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Sunday, November 19, 2006

cover of The Throme of the Erril of Sherill

I've read most of McKillip's more recent books (pretty much everything I could get my hands on), so I've started to look for some of her older works. This one is only McKillip's second published book, and it's a little strange in some ways-- but it also has the fairy tale feel that so many of her books do. The story centers on the Cnite Caerles, who loves the King's Damsen (his daughter) and asks for her hand in marriage. But the King is pining away for the great Throme of the Erril of Sherill and demands that Caerles quest to find the Throme before he can marry Damsen. However, this is an impossible task (as everyone else tells Caerles), because the Throme doesn't exist. However, Caerles loves Damsen and sets out to find the Throme-- even if it doesn't exist, he intends to find it-- and this leads him on an interesting journey.

Caerles meets all manner of interesting people and creatures on his quest, and gradually trades or gives away (all for honorable reasons) all the trappings of a Cnite (his horse, shield, sword, and even his boots) so that by the end of his journey, he no longer even looks like one. Everyone he meets tells him that the Throme does not exist-- but each sends him to a completely different place to look, such as the Floral Wold at the end of the world, or the Dolorous House of the Doleman. Finally, he meets a country woman who gives him some sensible advice-- he must write the Throme himself. He is able to do this, but only because of the experience of the Quest. In fact, his throme is so wonderful that the King is convinced that Caerles succeeded-- but Caerles is unwilling to win his Damsen by a lie, and tells the truth. The King demands that Damsen refuse to marry him, but after seeing what he has gone through for her and laughing at him, barefoot in his leaf cloak with a starry staff and riding a fire-breathing hound, she finally stands up to her father and chooses to live with her love.

The names and language in this book are a little strange, which suits the kind of story McKillip tells, although sometimes it is more jarring than magical. Caerles come across a "dagon," a huge hound with violet eyes and fiery breath that is large enough to ride like a horse, and falls into a Borebel pit, and falls asleep in a norange grove. Even the names of the people that Caerles meets, such as the Earl Merle, seem more like they belong in a Dr. Seuss book than in a McKillip fairy tale.

An enjoyable little tale, and a quick read, with entertaining, musical language. Also shows some hints of the magic and depth of McKillip's later works (Caerles reminds me in some ways of Cyan Dag in The Tower at Stony Wood; even his emblem of three moons bears a similarity).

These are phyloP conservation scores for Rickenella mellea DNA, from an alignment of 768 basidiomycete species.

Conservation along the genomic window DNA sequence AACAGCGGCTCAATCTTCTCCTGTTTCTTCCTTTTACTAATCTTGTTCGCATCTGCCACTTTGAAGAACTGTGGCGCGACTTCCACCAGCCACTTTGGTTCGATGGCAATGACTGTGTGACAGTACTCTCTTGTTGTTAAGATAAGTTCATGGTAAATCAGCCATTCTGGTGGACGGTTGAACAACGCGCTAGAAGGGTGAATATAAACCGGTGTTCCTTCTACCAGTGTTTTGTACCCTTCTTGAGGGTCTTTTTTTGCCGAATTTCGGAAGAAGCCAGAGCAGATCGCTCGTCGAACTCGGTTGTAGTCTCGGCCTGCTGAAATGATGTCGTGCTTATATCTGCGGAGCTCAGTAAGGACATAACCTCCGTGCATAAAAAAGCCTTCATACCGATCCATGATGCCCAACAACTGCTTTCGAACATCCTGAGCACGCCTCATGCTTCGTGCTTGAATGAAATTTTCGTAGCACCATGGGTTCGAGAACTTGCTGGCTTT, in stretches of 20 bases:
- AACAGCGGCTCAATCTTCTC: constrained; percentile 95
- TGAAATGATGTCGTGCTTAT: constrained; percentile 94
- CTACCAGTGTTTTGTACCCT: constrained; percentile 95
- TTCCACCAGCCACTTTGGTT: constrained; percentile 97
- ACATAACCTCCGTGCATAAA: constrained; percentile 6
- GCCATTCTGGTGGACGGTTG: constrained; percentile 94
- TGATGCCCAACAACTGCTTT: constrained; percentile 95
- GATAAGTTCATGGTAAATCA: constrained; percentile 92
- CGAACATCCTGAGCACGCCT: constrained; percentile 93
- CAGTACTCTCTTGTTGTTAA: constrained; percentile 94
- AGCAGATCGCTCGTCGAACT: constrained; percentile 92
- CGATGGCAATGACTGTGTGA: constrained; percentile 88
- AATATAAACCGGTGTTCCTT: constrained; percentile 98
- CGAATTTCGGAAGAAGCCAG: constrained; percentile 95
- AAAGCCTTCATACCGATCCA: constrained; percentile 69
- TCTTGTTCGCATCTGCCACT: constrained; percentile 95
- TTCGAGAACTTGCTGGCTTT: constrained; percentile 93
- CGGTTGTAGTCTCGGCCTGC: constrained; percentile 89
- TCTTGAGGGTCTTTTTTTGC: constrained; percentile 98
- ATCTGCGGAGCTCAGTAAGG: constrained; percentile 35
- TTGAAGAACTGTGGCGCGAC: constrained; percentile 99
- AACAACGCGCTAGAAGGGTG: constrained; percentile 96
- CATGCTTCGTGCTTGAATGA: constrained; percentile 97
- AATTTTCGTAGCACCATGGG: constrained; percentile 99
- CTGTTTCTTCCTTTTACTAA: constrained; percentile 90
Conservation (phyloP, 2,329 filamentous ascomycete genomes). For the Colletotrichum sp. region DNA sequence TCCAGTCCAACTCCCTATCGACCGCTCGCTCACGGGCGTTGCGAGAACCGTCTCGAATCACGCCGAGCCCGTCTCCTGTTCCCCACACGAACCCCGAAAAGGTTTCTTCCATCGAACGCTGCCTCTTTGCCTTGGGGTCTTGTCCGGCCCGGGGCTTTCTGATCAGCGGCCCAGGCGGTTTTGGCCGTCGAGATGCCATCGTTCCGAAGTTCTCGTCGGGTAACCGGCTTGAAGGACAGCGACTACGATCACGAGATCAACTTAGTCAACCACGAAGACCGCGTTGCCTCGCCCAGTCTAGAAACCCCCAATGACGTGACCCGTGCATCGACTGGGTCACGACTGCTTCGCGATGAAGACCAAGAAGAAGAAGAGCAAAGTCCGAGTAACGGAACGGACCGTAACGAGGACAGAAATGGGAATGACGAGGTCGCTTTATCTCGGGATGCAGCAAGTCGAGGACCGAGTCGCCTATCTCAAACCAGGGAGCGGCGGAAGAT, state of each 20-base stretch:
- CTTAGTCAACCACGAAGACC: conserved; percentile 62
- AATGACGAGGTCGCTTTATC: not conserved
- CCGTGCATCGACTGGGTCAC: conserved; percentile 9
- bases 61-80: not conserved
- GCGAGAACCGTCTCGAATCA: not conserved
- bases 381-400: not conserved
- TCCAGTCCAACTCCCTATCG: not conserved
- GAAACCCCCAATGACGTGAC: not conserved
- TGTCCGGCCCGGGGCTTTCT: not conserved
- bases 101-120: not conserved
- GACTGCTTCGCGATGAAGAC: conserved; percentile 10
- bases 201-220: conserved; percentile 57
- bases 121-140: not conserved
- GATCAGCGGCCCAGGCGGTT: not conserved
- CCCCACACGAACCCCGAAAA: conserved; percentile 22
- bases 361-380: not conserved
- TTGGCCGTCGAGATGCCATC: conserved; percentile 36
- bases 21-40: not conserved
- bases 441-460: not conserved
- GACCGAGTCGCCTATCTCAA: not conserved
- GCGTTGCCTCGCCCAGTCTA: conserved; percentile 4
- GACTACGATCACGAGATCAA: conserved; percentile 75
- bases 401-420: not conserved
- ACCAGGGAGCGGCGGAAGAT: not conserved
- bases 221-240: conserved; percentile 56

Title:The Throme of the Erril of Sherrill
Author:Patricia McKillip
Date published:1973
Genre:Children's Fantasy
Number of pages:69

3 comments:

mouse said...

I suppose it's unlikely that anyone will read this 2 years later, but this is my absolute favorite book. Of all time. Without reservation.

So I'm very happy that someone else has at least heard of it. I came across Chapter 2 in one of the Fantastic Imagination anthologies and had to find the rest. If you can find it the original hardback with the illustrations by Julie Noonan is well worth it,

It's a deceptively simple story and utterly charming. McKillips takes so many cliches and turns them inside out so that even the familiar parts seem new, fresh, the magic sparkling off them the way they did when you first heard Mossycoat, Cinderella, King Arthur or whichever fairy tale first ignited your imagination.

The language play is delightful- especially when read out loud. I imagine a linguist or someone more familiar with older forms of English might get some references, but sadly, that's an uneducated guess. Regardless, you can tell she's having fun, much in the way Crowley does (but to me, in a way that's much less frustrating).

Anyway, thank you for posting this. Hopefully others will check out the book.

Larq said...

Reading this book out loud is a great idea-- I will have to try it sometime. I remember the language and words being very playful and inventive, so that would be a great way to experience it, and share it.

Thanks for the comment (I always read them!). It's always nice to find another McKillip fan.

Cayzle said...

I just read it aloud to my five-year-old daughter, and she, I and her mom all loved it! A wonderful book.

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